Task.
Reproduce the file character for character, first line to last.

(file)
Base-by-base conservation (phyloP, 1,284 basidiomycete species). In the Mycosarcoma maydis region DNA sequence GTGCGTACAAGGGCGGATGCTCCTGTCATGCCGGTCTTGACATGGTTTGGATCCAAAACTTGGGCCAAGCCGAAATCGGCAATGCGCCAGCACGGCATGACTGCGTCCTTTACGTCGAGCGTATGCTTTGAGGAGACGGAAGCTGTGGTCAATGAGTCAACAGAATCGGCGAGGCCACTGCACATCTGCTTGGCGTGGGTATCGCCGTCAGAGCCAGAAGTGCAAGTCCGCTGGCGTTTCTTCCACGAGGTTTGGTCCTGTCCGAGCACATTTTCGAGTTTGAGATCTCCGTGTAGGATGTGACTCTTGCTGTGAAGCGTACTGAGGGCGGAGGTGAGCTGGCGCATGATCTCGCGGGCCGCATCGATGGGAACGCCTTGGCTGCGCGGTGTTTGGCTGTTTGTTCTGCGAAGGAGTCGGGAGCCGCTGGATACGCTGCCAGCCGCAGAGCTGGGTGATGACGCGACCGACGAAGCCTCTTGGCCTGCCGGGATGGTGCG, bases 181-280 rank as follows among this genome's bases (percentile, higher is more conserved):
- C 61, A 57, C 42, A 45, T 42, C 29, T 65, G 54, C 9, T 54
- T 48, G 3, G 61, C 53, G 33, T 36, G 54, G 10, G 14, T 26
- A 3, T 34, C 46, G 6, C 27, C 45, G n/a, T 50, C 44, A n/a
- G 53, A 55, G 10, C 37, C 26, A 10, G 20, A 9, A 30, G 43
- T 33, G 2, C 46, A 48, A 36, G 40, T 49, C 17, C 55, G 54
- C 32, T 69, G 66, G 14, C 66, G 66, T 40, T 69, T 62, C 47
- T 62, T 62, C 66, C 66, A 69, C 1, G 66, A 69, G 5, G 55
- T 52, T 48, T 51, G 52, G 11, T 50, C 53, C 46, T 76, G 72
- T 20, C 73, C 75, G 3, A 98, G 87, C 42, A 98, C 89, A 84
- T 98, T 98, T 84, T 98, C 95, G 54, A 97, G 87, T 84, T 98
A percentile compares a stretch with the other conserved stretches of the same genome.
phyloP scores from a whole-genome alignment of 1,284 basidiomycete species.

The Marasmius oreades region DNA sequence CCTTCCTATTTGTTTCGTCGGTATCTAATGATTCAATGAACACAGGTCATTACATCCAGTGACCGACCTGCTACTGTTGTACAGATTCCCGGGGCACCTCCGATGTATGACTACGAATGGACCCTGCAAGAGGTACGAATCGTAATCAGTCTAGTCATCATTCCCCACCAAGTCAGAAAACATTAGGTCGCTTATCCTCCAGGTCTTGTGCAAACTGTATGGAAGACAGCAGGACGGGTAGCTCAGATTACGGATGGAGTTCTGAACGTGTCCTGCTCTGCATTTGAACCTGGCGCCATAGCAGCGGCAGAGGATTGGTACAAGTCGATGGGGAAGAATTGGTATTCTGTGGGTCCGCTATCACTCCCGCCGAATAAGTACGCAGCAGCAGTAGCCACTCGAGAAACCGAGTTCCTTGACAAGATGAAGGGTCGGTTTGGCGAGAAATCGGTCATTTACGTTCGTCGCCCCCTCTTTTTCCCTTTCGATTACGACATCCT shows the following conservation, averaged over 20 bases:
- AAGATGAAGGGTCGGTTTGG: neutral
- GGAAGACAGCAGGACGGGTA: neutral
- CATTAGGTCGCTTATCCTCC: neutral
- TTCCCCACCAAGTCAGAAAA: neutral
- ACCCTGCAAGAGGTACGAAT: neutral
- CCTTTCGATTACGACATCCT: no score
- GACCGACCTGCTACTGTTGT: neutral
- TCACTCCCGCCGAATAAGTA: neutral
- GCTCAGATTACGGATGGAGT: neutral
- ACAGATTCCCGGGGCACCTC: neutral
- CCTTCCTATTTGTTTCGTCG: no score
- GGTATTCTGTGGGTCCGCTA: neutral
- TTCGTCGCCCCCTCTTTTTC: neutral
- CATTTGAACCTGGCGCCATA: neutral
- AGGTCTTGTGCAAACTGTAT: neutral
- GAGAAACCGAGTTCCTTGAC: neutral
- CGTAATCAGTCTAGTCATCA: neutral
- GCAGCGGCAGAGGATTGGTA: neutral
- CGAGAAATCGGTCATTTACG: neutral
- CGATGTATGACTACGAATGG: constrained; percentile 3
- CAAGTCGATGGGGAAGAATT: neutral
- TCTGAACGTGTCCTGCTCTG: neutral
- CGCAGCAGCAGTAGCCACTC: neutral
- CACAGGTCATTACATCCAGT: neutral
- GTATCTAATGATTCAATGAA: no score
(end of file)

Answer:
Base-by-base conservation (phyloP, 1,284 basidiomycete species). In the Mycosarcoma maydis region DNA sequence GTGCGTACAAGGGCGGATGCTCCTGTCATGCCGGTCTTGACATGGTTTGGATCCAAAACTTGGGCCAAGCCGAAATCGGCAATGCGCCAGCACGGCATGACTGCGTCCTTTACGTCGAGCGTATGCTTTGAGGAGACGGAAGCTGTGGTCAATGAGTCAACAGAATCGGCGAGGCCACTGCACATCTGCTTGGCGTGGGTATCGCCGTCAGAGCCAGAAGTGCAAGTCCGCTGGCGTTTCTTCCACGAGGTTTGGTCCTGTCCGAGCACATTTTCGAGTTTGAGATCTCCGTGTAGGATGTGACTCTTGCTGTGAAGCGTACTGAGGGCGGAGGTGAGCTGGCGCATGATCTCGCGGGCCGCATCGATGGGAACGCCTTGGCTGCGCGGTGTTTGGCTGTTTGTTCTGCGAAGGAGTCGGGAGCCGCTGGATACGCTGCCAGCCGCAGAGCTGGGTGATGACGCGACCGACGAAGCCTCTTGGCCTGCCGGGATGGTGCG, bases 181-280 rank as follows among this genome's bases (percentile, higher is more conserved):
- C 61, A 57, C 42, A 45, T 42, C 29, T 65, G 54, C 9, T 54
- T 48, G 3, G 61, C 53, G 33, T 36, G 54, G 10, G 14, T 26
- A 3, T 34, C 46, G 6, C 27, C 45, G n/a, T 50, C 44, A n/a
- G 53, A 55, G 10, C 37, C 26, A 10, G 20, A 9, A 30, G 43
- T 33, G 2, C 46, A 48, A 36, G 40, T 49, C 17, C 55, G 54
- C 32, T 69, G 66, G 14, C 66, G 66, T 40, T 69, T 62, C 47
- T 62, T 62, C 66, C 66, A 69, C 1, G 66, A 69, G 5, G 55
- T 52, T 48, T 51, G 52, G 11, T 50, C 53, C 46, T 76, G 72
- T 20, C 73, C 75, G 3, A 98, G 87, C 42, A 98, C 89, A 84
- T 98, T 98, T 84, T 98, C 95, G 54, A 97, G 87, T 84, T 98
A percentile compares a stretch with the other conserved stretches of the same genome.
phyloP scores from a whole-genome alignment of 1,284 basidiomycete species.

The Marasmius oreades region DNA sequence CCTTCCTATTTGTTTCGTCGGTATCTAATGATTCAATGAACACAGGTCATTACATCCAGTGACCGACCTGCTACTGTTGTACAGATTCCCGGGGCACCTCCGATGTATGACTACGAATGGACCCTGCAAGAGGTACGAATCGTAATCAGTCTAGTCATCATTCCCCACCAAGTCAGAAAACATTAGGTCGCTTATCCTCCAGGTCTTGTGCAAACTGTATGGAAGACAGCAGGACGGGTAGCTCAGATTACGGATGGAGTTCTGAACGTGTCCTGCTCTGCATTTGAACCTGGCGCCATAGCAGCGGCAGAGGATTGGTACAAGTCGATGGGGAAGAATTGGTATTCTGTGGGTCCGCTATCACTCCCGCCGAATAAGTACGCAGCAGCAGTAGCCACTCGAGAAACCGAGTTCCTTGACAAGATGAAGGGTCGGTTTGGCGAGAAATCGGTCATTTACGTTCGTCGCCCCCTCTTTTTCCCTTTCGATTACGACATCCT shows the following conservation, averaged over 20 bases:
- AAGATGAAGGGTCGGTTTGG: neutral
- GGAAGACAGCAGGACGGGTA: neutral
- CATTAGGTCGCTTATCCTCC: neutral
- TTCCCCACCAAGTCAGAAAA: neutral
- ACCCTGCAAGAGGTACGAAT: neutral
- CCTTTCGATTACGACATCCT: no score
- GACCGACCTGCTACTGTTGT: neutral
- TCACTCCCGCCGAATAAGTA: neutral
- GCTCAGATTACGGATGGAGT: neutral
- ACAGATTCCCGGGGCACCTC: neutral
- CCTTCCTATTTGTTTCGTCG: no score
- GGTATTCTGTGGGTCCGCTA: neutral
- TTCGTCGCCCCCTCTTTTTC: neutral
- CATTTGAACCTGGCGCCATA: neutral
- AGGTCTTGTGCAAACTGTAT: neutral
- GAGAAACCGAGTTCCTTGAC: neutral
- CGTAATCAGTCTAGTCATCA: neutral
- GCAGCGGCAGAGGATTGGTA: neutral
- CGAGAAATCGGTCATTTACG: neutral
- CGATGTATGACTACGAATGG: constrained; percentile 3
- CAAGTCGATGGGGAAGAATT: neutral
- TCTGAACGTGTCCTGCTCTG: neutral
- CGCAGCAGCAGTAGCCACTC: neutral
- CACAGGTCATTACATCCAGT: neutral
- GTATCTAATGATTCAATGAA: no score